4. Loyalty pays off
This may sound antithetical to the previous tip, but if you decide to stay with your existing provider some companies do offer nice loyalty discounts when their customers reach milestones. Check in every few years, or call them upon renewal time and ask about a loyalty discount.
5. Good credit
Your credit history is a fundamental part of your finances, and insurers look at an applicant’s credit score to determine how liable they might be. A low credit score and poor history can affect your rate quote, so it’s important to make sure that your credit report is up to date and clear of any mistakes. Before inquiring about car insurance, you can check your credit report (for free) to ensure it’s in good shape.
6. Buy a used car
This is simple math. If the cost to replace a car is high, your insurance costs will be high. So if you buy a brand new Honda Civic valued at $40,000 it will cost more to insure than a pre-owned 2018 model with a $20,000 price tag. So your premium is going to reflect that.
Buy your next car 100% online
If you think your insurance premium is high, you can offset your insurance costs by shopping for a used car 100% online. With Canada Drives there are no hidden dealer fees to worry about. Plus, our online-only model means less overhead, and we pass those savings on to our customers!
7. Drive safe
Most Canadians are unaware that adding features that improve road safety can reduce premiums. Features like snow tires, an upgraded anti-theft alarm system, and driver assist technology that helps prevent collisions can all lower your insurance rate. The rules vary province to province, so call your provider to ask what kind of discounts are available with these safety add-ons.
8. A clean record
Things like traffic tickets, demerit points, and collisions on your driving record can negatively affect how an insurer calculates your coverage. Multiple driving violations will spike your rates, which means you’ll be spending more compared to someone with a clean driving record. Conversely, maintaining a clean record will get you discounts in your coverage from many public and private insurance providers.
9. Your car’s safety rating
Vehicles that have excellent crash test ratings, have low-theft scores, are not sporty or attract lots of attention generally get cheaper rates. Sure, it may be fun to drive an exotic head-turning sports car, but is it worth the premium? You may be paying more than the guy driving next to you in a Hyundai. For example, the province of BC charges higher basic insurance premiums for “luxury vehicles” with retail price tags over $150,000.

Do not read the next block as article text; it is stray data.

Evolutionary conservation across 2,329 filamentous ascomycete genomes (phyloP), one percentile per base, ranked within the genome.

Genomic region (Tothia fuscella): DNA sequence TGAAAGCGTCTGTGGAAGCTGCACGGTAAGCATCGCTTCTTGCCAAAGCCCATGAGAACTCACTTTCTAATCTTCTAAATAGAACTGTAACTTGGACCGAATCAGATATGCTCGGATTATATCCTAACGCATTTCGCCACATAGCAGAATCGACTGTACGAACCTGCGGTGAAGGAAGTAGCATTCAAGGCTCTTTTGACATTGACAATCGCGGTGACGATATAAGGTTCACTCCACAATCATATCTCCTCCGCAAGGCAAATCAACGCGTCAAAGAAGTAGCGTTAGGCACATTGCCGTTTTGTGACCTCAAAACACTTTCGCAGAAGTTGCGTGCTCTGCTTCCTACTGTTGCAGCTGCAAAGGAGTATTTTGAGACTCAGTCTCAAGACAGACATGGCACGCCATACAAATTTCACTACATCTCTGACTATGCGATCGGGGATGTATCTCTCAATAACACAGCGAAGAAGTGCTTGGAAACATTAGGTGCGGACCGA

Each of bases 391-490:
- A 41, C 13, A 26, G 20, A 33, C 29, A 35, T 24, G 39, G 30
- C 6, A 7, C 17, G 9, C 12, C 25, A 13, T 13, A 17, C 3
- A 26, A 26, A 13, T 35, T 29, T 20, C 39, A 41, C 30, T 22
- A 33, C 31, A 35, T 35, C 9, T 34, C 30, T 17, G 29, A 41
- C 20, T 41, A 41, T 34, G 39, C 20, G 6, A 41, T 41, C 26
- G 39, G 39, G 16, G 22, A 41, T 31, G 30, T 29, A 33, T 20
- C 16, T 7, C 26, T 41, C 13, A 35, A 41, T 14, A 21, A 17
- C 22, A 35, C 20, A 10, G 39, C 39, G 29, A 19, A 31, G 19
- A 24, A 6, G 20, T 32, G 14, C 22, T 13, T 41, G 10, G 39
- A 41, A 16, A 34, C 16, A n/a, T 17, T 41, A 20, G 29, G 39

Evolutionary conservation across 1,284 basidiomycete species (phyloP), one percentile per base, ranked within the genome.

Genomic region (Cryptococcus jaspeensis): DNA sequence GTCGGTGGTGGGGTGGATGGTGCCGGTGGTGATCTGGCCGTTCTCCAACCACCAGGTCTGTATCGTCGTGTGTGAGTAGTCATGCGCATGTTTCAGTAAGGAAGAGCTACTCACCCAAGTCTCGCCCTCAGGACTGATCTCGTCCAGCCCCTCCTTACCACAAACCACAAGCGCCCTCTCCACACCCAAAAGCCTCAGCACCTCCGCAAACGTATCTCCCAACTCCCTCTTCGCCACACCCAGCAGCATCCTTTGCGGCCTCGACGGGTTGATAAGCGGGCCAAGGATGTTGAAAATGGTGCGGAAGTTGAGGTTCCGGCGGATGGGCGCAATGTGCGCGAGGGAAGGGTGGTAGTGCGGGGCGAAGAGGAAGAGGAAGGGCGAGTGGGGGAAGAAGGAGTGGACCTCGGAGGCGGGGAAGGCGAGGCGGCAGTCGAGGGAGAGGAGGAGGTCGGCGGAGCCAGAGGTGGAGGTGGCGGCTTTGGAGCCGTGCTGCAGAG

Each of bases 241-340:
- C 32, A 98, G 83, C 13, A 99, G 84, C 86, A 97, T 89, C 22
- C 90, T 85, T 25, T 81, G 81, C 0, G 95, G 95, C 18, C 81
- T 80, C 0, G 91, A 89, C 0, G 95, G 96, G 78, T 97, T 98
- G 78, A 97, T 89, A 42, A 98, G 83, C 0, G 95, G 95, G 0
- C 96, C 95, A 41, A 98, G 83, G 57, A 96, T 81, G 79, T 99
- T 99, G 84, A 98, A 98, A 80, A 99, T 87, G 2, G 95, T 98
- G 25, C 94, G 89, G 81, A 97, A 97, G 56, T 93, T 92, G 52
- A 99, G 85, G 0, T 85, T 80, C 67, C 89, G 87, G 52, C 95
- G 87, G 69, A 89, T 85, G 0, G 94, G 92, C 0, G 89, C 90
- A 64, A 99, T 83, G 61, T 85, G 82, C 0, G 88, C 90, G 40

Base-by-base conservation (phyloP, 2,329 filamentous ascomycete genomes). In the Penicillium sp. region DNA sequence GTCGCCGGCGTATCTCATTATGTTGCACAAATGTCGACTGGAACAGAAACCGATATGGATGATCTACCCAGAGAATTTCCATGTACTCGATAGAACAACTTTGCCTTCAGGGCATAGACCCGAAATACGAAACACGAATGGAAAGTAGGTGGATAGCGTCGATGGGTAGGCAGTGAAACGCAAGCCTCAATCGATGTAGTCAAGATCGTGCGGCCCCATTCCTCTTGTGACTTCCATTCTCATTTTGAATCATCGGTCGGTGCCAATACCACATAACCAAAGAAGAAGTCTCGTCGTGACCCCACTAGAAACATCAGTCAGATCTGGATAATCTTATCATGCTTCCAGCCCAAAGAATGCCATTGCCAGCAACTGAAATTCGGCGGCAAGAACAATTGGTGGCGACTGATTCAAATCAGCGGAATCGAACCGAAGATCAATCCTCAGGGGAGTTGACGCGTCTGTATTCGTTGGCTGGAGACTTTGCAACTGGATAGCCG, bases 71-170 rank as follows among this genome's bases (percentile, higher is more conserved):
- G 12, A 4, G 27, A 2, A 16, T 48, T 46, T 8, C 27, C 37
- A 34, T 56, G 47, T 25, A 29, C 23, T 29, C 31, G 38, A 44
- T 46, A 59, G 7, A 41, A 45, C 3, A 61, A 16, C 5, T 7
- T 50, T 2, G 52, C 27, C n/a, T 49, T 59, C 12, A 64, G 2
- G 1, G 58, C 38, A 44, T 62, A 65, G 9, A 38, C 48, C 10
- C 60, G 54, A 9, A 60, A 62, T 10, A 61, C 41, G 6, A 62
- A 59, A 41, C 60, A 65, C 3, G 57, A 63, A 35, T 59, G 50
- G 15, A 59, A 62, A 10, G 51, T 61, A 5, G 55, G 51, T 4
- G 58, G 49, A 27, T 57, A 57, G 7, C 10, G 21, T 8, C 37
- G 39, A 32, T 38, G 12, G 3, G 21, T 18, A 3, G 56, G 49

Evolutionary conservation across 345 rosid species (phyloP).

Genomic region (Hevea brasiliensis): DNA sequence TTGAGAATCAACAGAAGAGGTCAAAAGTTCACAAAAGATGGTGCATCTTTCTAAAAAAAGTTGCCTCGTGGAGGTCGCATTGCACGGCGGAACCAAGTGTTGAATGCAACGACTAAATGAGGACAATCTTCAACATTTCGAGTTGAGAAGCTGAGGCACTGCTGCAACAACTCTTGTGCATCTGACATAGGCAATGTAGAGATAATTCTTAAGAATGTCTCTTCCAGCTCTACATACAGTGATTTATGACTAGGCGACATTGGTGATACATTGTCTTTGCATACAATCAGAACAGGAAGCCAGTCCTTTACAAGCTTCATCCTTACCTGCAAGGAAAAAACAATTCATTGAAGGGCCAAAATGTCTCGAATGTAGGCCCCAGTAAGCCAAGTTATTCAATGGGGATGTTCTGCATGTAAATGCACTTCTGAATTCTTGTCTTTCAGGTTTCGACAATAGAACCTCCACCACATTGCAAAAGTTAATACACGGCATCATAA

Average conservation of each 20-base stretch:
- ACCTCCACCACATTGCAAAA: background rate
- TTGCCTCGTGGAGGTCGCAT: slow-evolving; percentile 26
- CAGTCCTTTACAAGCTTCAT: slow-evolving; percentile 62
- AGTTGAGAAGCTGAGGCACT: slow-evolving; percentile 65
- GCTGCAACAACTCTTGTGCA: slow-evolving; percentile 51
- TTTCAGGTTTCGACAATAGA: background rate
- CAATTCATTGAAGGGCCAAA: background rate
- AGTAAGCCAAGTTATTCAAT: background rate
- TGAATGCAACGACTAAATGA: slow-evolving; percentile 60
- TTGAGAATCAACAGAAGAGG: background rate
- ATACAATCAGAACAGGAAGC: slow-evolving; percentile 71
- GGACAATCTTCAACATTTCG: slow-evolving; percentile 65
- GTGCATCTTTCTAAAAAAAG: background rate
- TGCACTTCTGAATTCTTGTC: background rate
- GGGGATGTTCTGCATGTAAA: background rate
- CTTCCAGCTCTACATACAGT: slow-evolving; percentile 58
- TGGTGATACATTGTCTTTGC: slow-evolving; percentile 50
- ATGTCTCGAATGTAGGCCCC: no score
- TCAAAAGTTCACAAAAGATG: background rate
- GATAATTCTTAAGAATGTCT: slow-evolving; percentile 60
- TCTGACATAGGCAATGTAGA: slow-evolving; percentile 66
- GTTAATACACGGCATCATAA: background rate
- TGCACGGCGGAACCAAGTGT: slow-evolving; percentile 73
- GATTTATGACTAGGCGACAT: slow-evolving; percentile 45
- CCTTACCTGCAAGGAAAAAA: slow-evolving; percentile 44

10. Bundle policies together
Do you have renters, homeowner, boat, RV, or motorcycle insurance? Do you have multiple people in your home that also need car insurance? Some private insurance providers offer steep discounts for bundling your insurance services, ranging from 5%-25% per policy. Other advantages to bundling could be dealing with one single provider, one renewal process, and possibly one single deductible.
11. Consider a higher deductible
If you’re comfortable with a greater out-of-pocket cost in the event of an accident, then you can consider a higher deductible (the amount the insurance company expects you to pay out of pocket when you make a claim). Some companies could let you go higher than $500 or $1,000. It will bring down your premiums, but it is not advisable for low-worth vehicles. In the event of an accident, you don’t want to be paying deductibles that cost more than what your car is actually worth.
12. Uninterrupted history
Insurers like to see consistency when it comes to your driving history, and a gap in your insurance history could keep your premium higher. Even if you don’t have a car right now, see if you can get yourself added as a secondary driver to a family or trusted friend member’s policy to keep gaps off your driving record.
13. Pay your premium all at once
Some insurance companies offer a decent discount on your premium if you pay all at once at your policy renewal time. They may offer a slightly smaller discount if you pay bi-annually, too. Another bonus to this is that you’ll naturally avoid the risk of missing a monthly payment and incurring NSF fees or policy cancellation. If you think you may miss or be late with a payment, be proactive and call before your payment is due.
14. Take a driving course
While it might be nice to have your mom or dad teach you how to drive, it won’t do you any favours when it comes time to get insurance. Professional driving courses not only teach you foundational safety knowledge about navigating the roads, but they also tend to get you a discount on vehicle insurance. In some provinces, those accredited driving certifications will lead to lower premiums.